Supporting first-generation college students
In Monday’s “‘First Class’ Students: The Hidden Population at Four-Year Institutions,” presenters Shawna Lockwood and Ann LaFave of Cornell University discussed recent efforts to support a growing number of first-generation college students at their institution.
Cornell, which is comprised of 7 undergraduate colleges, defines first-generation students as “college students who do not have at least one parent who earned a bachelor’s or higher degree.”
In the College of Agriculture and Life Sciences at Cornell, 11 to 15 percent of first-year freshmen are first-generation students, LaFave said. Across the university, 11 percent of freshmen students admitted for fall 2013 are first-generation college students.
“There’s really a movement on our campus to start thinking about these students,” LaFave said. “Transfer, minority, and lower-socioeconomic students are in this group as well. [Identifying first-generation students] is really a good way to capture those students who may need support on our campus.”
Both Lockwood and LaFave are first-generation college students who graduated from Cornell.
LaFave and Lockwood told audience members they are working with faculty advisors to ensure they are aware of the struggles facing first-generation students. The training addresses the “imposter phenomenon” – the idea that these students prefer to blend in. “They really don’t want to be found out,” LaFave said. “They’d rather sit in the classroom and not be noticed. That’s one thing advisors need to be aware of,” so that they can support them “quietly.”
Faculty advisors are also clarifying their syllabuses and expectations to ensure there’s no “hidden curriculum.” Other support efforts include direct outreach such as letters informing first-generation students where they can find support, and the promotion of study groups. There’s also an initiative to improve engagement in programs such as study abroad. “Our role is to help them understand this process, and really support them in participating in study abroad and doing research,” said Lockwood.
During the question and answer period, audience members offered further suggestions for supporting first-generation students, such as implementing student success ambassadors and engaging students’ parents and families in the campus community.
Awarding credit for military experience
On Monday, Dawn Light presented “An Evaluator’s Primer: The Evaluation of Learning Acquired and Awarding of Credit for Military Training and Experience.”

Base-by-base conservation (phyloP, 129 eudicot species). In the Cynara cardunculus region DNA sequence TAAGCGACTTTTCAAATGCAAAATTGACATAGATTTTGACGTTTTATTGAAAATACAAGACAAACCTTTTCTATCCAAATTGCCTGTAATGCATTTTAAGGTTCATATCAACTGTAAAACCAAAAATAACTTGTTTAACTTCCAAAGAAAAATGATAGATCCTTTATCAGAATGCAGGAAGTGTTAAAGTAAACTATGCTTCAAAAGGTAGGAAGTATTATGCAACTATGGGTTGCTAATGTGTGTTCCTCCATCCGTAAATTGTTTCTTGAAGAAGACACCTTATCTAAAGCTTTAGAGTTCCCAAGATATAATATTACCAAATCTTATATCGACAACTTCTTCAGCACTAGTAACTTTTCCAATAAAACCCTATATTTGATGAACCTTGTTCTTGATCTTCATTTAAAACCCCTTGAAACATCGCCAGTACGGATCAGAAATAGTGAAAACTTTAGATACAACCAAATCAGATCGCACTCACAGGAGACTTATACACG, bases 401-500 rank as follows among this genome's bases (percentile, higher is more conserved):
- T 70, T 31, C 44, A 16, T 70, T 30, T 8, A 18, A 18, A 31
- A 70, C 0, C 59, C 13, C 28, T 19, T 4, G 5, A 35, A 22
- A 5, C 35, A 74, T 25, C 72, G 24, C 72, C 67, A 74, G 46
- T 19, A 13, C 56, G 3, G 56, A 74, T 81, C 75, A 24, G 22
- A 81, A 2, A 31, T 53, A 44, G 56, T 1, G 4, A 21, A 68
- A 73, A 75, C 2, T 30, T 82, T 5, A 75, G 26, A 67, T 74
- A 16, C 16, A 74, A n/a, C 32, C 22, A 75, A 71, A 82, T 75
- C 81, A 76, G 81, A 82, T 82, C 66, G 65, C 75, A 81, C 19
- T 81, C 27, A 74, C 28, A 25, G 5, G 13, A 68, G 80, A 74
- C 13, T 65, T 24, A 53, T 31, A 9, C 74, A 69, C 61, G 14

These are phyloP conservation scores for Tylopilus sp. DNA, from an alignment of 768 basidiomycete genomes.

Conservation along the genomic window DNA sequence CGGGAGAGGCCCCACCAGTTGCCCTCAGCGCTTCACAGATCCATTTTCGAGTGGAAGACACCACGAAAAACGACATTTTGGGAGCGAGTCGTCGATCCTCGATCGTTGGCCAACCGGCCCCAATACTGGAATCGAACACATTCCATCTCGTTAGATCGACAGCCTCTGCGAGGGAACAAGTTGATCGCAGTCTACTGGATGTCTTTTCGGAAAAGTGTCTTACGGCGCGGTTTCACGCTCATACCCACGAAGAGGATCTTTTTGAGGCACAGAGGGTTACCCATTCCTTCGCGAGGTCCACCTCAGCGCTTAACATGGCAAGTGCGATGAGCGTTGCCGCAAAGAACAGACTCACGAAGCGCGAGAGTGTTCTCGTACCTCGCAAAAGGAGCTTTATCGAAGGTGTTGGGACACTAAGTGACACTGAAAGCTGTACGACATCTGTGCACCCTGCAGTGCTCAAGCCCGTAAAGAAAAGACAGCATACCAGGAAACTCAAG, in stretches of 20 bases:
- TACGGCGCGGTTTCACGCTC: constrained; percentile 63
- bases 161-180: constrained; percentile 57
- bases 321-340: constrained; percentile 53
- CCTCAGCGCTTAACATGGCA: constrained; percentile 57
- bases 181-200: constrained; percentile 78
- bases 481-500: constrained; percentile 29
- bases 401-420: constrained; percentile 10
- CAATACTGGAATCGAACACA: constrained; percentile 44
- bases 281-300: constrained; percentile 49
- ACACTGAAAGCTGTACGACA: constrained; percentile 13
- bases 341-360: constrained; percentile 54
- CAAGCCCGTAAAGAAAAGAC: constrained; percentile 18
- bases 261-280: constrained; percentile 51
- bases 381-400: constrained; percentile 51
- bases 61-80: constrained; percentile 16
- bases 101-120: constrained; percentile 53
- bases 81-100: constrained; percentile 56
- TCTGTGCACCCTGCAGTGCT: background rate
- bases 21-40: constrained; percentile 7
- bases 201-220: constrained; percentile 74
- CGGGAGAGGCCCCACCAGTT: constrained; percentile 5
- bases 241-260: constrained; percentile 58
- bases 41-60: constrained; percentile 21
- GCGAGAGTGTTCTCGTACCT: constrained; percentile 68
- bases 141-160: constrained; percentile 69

Some takeaways for session attendees include:
• The American Council on Education doesn’t transfer credit, but instead makes credit recommendations. Registrars and admissions officers can use these recommendations to replace a required course, as an optional course within the major, as a general elective, to meet basic degree requirements, or to waive a prerequisite.
• ACE asks that higher education institutions be transparent with military students about which credits are accepted, and which are not.
• The Army, Marine Corps, Navy, and Coast Guard are moving to a Joint Services Transcript (JST), a purple transcript modeled after the SMART transcript.
• ACE will not eliminate the summary page from their transcripts, since many institutions have requested that they remain. Although it is not an official portion of the ACE transcript, many consider it to serve as a valuable overview of what the transcript states.
For additional information, go to http://www.dantes.doded.mil/DANTES_Homepage.html and explore Dante’s Program.
On Sunday, Preconference workshop “Admissions 101” presenters delivered segments on Processing and Operations, (Dr. Tammy Johnson, Executive Director of Admissions, Marshall University); Enrollment Management, (Chris J. Foley, Director of Undergraduate Admissions, Indiana University-Purdue University Indianapolis); and Professional Responsibilities (Carrie Trentham, Interim Director of Admissions, University of Nevada, Las Vegas).
The one-day workshop was geared towards new or aspiring assistant, associate, and director-level personnel with previous experience in admissions or recruitment. The processing and operations segments focused on the steps in processing management, and provided an overview of an office’s ideal situation, and the steps required to get there.
The enrollment management piece included advice about how to get an institution’s message across in different media and the use of targeted messages for different audiences; wise allocation of resources, such as focusing on emerging markets over established ones; and integration of departments to support marketing plans. Benchmarks and methods of accountability such as Google analytics and email tracking can play critical roles.
Anticipatory enrollment management has become an important concept in the strategic enrollment management world, as has sustainability. Structures of enrollment management may reside in different areas—such as academic affairs, student affairs, business affairs, advancement, development, and the president’s office. Good working relationships throughout the institution are essential.
In the professional responsibilities segments, teamwork, the hiring process, and personnel management received primary focus. According to the presenters, “The way management treats an associate is the way the associate will treat a customer."
By: AACRAO Connect